Cover image for Eli's night-light
Eli's night-light
Rosenberg, Liz.
Personal Author:
Publication Information:
New York : Orchard Books, [2001]

Physical Description:
1 volume (unpaged) : color illustrations ; 23 x 25 cm
When his night light burns out before he falls asleep, a young boy thinks of all the other sources of light that can brighten his room.
Reading Level:
AD 380 Lexile.
Program Information:
Accelerated Reader AR LG 2.3 0.5 54328.

Reading Counts RC K-2 2.2 1 Quiz: 26080 Guided reading level: H.
Added Author:

Format :


Call Number
Material Type
Home Location
Item Holds
PIC. BK. Juvenile Fiction Picture Books
PIC. BK. Juvenile Fiction Picture Books
PIC. BK. Juvenile Fiction Picture Books

On Order



Just before Eli falls asleep one night, his night-light burns out. As darkness in his room grows, Eli also notices that the night is full of light with streetlights, headlights, the red glow of his clock, and dozens of stars. Makes an ideal bedtime story. Full-color illustrations.

Reviews 3

Booklist Review

Ages 3-6. Just before he falls asleep, Eli's night-light burns out. As the dark grows deeper and scarier, Eli wonders, "What else can be my night-light tonight?" He sees the gleam from the door, the glow of the clock, and light passing on the street. But when he looks out his window, "above his head, above his house, above the world," he sees a brilliant sky of stars that won't "burn out for a long, long time." In lulling rhythms and simple, lyrical words, the story perfectly captures a young child's fear of the dark and the profound reassurance he finds in gathering his courage and looking up and out at an infinite night sky. The beautiful words are well matched by velvety, indigo pastel illustrations of Eli's room, featuring a snoozing gray cat, that steer the story toward cozy familiarity and wonder and away from nighttime fear. A good choice to soothe anxious young insomniacs. --Gillian Engberg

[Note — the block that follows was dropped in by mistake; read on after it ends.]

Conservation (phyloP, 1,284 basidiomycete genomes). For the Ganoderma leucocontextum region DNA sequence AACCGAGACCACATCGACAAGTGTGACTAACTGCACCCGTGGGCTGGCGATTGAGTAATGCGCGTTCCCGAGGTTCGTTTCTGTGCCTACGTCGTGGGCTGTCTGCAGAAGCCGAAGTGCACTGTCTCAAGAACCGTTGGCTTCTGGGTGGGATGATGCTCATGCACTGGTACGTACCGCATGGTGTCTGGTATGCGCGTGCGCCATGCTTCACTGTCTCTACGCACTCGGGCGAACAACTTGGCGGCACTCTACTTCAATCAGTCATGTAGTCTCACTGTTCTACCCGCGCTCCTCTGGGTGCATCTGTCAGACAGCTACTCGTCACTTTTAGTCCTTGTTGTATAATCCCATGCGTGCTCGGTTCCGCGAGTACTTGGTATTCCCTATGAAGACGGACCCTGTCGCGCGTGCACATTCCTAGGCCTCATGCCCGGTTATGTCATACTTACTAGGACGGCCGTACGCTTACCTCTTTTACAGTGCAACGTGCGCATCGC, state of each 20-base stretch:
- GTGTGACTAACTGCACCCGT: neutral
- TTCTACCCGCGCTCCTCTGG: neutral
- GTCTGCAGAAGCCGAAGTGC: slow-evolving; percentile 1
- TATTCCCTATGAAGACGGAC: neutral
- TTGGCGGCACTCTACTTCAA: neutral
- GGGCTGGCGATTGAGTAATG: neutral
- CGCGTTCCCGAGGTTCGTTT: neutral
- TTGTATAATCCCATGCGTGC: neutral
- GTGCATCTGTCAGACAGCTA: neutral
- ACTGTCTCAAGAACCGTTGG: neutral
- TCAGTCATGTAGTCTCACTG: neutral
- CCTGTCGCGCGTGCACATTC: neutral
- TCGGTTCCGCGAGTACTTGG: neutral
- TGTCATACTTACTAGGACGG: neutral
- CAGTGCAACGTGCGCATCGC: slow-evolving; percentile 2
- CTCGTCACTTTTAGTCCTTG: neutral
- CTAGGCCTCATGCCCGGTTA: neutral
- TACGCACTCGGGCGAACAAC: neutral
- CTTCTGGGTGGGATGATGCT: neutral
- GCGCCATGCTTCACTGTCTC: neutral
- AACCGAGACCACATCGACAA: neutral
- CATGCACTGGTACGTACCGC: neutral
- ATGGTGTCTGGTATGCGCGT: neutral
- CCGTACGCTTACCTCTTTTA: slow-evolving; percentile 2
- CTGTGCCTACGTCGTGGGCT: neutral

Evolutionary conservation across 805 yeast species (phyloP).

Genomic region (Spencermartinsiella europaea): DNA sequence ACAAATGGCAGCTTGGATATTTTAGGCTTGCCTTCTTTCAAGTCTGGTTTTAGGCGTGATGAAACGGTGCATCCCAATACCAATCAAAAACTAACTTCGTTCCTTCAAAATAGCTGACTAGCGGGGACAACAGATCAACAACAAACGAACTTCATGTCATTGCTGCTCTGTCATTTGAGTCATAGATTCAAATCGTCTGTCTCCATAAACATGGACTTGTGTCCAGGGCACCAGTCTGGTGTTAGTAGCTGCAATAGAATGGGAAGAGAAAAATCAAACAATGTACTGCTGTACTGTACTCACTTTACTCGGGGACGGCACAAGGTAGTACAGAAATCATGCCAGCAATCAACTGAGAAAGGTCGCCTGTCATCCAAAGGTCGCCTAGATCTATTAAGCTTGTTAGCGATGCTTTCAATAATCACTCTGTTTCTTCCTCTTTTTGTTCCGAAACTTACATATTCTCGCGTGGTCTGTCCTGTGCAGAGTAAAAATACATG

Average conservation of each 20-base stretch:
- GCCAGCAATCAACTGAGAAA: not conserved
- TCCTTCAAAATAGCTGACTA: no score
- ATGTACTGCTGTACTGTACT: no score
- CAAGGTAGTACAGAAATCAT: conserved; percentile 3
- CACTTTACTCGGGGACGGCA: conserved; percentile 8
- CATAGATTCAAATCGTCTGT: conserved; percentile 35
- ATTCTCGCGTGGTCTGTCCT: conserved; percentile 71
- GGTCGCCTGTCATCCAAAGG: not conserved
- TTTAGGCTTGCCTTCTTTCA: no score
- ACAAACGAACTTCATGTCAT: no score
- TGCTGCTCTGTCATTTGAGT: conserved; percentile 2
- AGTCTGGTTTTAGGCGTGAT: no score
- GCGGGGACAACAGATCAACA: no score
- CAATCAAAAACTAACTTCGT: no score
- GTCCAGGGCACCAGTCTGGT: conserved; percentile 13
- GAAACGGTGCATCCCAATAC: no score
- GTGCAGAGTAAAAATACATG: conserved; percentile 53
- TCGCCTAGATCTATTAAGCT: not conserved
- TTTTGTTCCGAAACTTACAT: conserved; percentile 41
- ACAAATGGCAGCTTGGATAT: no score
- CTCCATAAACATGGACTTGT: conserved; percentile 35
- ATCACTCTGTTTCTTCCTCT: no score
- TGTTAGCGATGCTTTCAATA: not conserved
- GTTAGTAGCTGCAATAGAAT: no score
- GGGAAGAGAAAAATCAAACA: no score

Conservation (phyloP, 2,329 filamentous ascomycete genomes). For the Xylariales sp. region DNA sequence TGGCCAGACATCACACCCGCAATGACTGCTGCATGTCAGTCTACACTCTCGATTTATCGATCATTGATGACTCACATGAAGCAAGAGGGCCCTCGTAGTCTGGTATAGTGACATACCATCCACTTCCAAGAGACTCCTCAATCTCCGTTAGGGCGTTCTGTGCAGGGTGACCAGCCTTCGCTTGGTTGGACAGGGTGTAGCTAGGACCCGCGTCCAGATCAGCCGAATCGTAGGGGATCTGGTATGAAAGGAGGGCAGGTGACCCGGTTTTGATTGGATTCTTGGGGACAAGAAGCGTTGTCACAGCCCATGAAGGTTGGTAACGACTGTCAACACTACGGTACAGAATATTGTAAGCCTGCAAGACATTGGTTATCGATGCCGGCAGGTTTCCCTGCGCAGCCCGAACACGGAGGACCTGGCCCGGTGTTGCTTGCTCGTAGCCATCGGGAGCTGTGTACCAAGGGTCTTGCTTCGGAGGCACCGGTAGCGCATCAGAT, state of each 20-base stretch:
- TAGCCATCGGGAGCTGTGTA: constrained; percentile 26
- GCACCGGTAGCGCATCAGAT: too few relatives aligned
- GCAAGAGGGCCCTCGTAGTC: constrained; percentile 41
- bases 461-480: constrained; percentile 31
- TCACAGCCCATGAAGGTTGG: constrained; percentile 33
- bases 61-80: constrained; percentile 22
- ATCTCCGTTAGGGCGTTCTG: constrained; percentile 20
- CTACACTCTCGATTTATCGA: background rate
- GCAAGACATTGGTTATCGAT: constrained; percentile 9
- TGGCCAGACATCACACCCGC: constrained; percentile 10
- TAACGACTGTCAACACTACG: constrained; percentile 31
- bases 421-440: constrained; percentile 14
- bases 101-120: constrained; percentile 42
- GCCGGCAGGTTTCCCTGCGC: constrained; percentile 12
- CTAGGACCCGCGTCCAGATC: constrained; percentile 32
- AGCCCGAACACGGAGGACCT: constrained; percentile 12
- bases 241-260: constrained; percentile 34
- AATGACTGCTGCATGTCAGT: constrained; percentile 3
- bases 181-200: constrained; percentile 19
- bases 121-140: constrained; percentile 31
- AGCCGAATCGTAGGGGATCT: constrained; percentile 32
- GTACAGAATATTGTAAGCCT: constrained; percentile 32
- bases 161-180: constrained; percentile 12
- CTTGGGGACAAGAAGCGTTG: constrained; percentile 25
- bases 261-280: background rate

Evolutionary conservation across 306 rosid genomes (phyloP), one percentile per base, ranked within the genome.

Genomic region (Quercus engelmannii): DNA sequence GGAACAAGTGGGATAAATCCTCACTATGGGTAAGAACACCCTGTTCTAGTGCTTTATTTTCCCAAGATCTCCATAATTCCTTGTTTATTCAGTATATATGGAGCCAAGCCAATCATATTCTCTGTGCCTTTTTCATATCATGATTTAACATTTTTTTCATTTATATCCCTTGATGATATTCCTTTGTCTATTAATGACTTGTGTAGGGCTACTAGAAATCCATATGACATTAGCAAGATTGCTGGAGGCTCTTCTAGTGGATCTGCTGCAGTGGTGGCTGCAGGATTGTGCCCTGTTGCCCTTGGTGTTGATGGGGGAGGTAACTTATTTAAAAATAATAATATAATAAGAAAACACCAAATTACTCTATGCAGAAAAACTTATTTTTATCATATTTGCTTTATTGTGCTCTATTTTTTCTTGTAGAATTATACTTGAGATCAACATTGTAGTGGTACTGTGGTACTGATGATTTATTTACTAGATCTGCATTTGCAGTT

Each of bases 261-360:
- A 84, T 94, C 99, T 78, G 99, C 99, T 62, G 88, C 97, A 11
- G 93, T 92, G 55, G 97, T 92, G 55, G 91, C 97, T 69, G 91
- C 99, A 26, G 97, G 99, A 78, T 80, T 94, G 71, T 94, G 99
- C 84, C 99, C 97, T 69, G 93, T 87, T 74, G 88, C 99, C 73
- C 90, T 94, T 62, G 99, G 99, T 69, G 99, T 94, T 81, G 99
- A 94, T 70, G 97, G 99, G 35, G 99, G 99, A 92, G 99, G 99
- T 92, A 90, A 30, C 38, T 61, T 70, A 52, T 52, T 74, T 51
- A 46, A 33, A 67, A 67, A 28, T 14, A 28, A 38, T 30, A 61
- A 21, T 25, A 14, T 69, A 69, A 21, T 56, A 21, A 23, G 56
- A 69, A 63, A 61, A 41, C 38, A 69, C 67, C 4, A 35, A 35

Publisher's Weekly Review

In this soothing tale, a resourceful boy finds an alternative to his night light, which burns out just as he is drifting off to sleep. Rather than panic or call for Mom and Dad, Eli looks around his room and realizes there is light everywhere. "The stripes of his wallpaper shone in the dark,/ and so did the frame on his picture of the park," writes Rosenberg (The Silence in the Mountains) in a soft, reassuring cadence. Her understated lyricism takes a particularly nice turn near book's end, when Eli finds comfort in the night sky with "hundreds of stars that would not burn out for a long, long time." Matching the mood of the text, Yardley (The Bracelet) employs a pastel palette of rich blues ranging from lapis to ink to evoke a nighttime that calms rather than intimidates. By composing many of her full-bleed pictures from Eli's perspective as he surveys his environment, she varies the visual interest of every spread, while firmly establishing the boy as the center of his environment. Ages 3-6. (May) (c) Copyright PWxyz, LLC. All rights reserved

School Library Journal Review

PreS-Gr 1-When Eli's light burns out in the middle of the night, he takes comfort from other sources of illumination such as clock dials, headlights, and, finally, the stars. Rosenberg creatively addresses the child's fear ("His closet yawned like a dragon's hole-") and gradually soothes with the wonder of a clear, calm night sky. In two spots, the narrative switches to rhymed couplets, brusquely creating a challenging change of tempo for a read-aloud. Deep blues dominate Yardley's palette of pastels to craft realistic scenes while atypical perspectives and full-spread layouts provide pleasurable exploration of details.-Gay Lynn Van Vleck, Henrico County Library, Glen Allen, VA (c) Copyright 2010. Library Journals LLC, a wholly owned subsidiary of Media Source, Inc. No redistribution permitted.